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Serena Williams Captures 20th Grand Slam

Avery Etuk |
June 7, 2015 | 12:33 a.m. PDT


Serena Williams wins her 20th Grand Slam event at the French Open. (@espn/Twitter)
Serena Williams wins her 20th Grand Slam event at the French Open. (@espn/Twitter)

For Serena Williams, the 2015 French Open as a whole was not one of her best, but the end result still have her the ultimate prize she wanted: Her 20th Grand Slam.  

Williams has been suffering from the flu, and that was evident during her semifinal match on Thursday. The illness greatly affected her game. Coming into the final, Williams had dropped the first set in four out of her six matches at the French Open. Despite the poor starts, however, Williams always managed to close out her competition. Her final opponent, Lucie Safarova had not lost a single set in six matches. Safarova had been playing great, beating second-seeded Maria Sharapova and seventh-seeded Ana Ivanovic. 

Many experts had made the point that Williams had played her toughest competition during the middle of the tournament having to beat American Sloane Stephens and Belarusian Victoria Azarenka. Entering the final, questions around Williams’ health abounded. Would she even be healthy enough to compete at her normal level, especially since skipping practice on Friday?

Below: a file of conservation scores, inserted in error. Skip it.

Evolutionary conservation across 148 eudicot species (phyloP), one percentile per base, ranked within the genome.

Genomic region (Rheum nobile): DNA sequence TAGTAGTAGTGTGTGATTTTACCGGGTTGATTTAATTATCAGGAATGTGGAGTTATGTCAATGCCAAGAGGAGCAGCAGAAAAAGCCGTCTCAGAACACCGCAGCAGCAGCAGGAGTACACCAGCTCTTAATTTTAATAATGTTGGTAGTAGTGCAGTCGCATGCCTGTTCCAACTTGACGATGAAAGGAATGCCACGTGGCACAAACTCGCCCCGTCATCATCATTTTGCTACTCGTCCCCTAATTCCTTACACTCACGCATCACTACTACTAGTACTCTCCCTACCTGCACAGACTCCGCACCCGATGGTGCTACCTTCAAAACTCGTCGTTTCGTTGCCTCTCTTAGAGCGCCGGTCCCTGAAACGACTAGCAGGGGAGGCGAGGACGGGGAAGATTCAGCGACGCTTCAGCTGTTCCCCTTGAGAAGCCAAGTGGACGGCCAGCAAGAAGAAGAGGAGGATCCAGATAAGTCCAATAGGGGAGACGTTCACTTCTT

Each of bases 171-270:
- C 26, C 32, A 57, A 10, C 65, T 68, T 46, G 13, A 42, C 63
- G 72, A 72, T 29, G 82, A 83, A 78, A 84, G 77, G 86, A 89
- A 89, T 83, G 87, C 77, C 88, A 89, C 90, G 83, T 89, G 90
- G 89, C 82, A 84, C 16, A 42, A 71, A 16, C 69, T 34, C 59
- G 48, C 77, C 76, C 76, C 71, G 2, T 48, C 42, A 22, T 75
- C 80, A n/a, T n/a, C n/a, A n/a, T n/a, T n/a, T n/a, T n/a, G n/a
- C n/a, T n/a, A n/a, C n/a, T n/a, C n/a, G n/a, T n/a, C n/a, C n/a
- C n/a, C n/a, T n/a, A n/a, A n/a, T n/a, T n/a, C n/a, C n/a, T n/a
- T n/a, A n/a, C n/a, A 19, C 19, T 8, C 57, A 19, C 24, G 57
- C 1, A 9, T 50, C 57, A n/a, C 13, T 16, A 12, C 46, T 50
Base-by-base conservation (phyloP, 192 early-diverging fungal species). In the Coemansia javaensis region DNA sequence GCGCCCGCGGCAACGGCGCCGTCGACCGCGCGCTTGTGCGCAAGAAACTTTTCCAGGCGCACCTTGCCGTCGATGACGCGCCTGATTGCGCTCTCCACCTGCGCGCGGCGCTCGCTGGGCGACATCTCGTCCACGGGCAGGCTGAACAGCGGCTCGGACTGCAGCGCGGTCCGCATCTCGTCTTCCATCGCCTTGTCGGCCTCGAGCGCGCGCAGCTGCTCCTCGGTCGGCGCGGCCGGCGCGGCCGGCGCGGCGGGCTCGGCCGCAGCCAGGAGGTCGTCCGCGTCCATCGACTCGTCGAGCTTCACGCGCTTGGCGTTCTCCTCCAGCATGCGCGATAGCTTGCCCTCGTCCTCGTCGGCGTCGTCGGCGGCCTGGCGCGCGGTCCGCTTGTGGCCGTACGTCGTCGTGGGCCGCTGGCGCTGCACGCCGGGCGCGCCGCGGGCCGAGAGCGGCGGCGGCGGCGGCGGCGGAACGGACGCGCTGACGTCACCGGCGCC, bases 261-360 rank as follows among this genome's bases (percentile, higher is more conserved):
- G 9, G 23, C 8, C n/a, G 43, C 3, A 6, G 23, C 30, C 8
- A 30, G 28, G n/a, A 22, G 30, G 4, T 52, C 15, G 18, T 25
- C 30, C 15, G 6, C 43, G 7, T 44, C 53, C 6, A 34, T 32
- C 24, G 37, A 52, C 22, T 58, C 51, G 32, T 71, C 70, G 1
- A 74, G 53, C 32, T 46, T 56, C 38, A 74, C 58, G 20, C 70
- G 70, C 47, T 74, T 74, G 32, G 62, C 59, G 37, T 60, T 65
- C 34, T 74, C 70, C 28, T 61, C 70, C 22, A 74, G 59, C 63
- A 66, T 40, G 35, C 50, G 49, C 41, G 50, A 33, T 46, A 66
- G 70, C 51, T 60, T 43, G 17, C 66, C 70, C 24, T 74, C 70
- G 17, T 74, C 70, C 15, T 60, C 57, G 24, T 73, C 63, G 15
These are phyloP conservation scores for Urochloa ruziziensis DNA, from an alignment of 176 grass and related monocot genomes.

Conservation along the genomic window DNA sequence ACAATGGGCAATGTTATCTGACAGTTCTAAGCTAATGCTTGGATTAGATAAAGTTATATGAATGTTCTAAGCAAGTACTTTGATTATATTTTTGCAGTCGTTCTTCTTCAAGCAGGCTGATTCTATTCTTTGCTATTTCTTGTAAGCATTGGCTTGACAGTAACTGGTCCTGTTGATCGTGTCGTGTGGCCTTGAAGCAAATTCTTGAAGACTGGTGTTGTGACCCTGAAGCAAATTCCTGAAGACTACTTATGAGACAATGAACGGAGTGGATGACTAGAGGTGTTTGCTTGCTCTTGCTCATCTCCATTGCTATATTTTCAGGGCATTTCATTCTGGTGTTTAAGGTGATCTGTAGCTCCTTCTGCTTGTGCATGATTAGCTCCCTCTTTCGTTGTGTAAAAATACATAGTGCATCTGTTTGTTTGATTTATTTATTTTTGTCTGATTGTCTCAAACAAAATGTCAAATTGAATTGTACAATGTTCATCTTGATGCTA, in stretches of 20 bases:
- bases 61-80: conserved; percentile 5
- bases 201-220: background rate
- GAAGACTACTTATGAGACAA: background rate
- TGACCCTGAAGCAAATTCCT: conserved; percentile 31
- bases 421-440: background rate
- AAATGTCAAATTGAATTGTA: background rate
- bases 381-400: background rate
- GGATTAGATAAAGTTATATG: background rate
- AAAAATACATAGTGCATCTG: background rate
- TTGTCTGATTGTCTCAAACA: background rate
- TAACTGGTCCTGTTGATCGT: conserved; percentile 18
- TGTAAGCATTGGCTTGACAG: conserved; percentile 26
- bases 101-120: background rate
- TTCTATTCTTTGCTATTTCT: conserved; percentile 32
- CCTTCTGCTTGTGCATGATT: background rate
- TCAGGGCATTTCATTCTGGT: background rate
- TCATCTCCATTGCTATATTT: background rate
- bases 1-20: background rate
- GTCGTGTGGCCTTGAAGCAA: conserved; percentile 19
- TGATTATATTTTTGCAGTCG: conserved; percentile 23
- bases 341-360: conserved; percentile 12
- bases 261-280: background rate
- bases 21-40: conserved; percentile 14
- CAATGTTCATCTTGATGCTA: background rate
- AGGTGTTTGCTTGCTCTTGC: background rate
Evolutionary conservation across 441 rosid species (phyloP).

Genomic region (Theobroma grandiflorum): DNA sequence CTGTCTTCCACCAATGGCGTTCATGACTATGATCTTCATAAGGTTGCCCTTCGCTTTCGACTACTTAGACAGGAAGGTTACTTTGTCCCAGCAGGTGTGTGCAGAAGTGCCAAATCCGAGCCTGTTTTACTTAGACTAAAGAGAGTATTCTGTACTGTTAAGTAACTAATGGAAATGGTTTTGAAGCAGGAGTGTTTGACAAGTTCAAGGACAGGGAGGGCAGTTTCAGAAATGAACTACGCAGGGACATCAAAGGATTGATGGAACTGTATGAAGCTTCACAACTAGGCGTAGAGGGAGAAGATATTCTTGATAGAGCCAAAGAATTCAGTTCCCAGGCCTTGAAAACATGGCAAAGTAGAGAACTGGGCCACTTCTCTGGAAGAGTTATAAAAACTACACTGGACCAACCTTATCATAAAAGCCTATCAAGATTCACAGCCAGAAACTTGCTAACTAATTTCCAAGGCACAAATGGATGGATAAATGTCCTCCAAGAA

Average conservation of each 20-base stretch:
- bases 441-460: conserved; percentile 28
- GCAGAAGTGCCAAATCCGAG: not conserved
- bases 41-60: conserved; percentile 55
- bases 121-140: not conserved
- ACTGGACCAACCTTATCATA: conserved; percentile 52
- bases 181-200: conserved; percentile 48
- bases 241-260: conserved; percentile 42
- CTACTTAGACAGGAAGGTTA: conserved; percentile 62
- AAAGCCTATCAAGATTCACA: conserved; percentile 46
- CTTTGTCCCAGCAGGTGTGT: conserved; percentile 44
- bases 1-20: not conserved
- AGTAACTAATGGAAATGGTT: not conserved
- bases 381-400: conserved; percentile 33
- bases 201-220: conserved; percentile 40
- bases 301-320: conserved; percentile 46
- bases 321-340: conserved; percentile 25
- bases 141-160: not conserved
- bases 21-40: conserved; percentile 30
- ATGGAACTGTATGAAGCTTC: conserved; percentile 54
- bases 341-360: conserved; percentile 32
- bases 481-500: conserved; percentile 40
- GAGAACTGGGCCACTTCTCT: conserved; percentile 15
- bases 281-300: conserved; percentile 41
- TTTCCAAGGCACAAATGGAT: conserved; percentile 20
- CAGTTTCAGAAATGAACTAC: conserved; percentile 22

Yet health did not seem to be a factor during Saturday’s French Open final. From the beginning of the match it seemed as though Williams would be able to cruise to her 20th Grand Slam title. Williams dominated Safarova in the first set, taking it 6-3. After easily taking the first set, Williams was up 4-1 during the second, when momentum began to shift. Safarova was able to rally back from four games down and force a tiebreaker with Williams. 

Williams’ serve came apart during the second set, and she doubled faulted during the sixth and eighth games, making it possible for Safarova to make a comeback. In the end Safarova was able to win the second set 7-6(2). For a brief moment it seemed that number 20 could have to wait until Wimbledon. Safarova lead 2-0 during the third set, but double faulted on break point, and in an instant Williams was level. 

Williams never looked back, winning six straight games to take the match. As Williams does so very often, she took control and put herself on the right way to her third title at Roland Garros. This can be described as one of the most difficult tournaments in her career, but at 33, Williams is still the most dominant women’s tennis player in the world. 

“I choked,” said Williams in an interview with NBC, after winning her third French Open title.  Even with illness, and a poor second set, she still managed to win in a dominant fashion, defeating Safarova, 6-3, 6-7 (2), 6-2.

Williams is the first women to capture both the Australian and French Open in the same year since Jennifer Capriati in 2001. 20 Grand Slams now under her belt, Williams is now only two away from tying Steffi Graf's all-time record of 22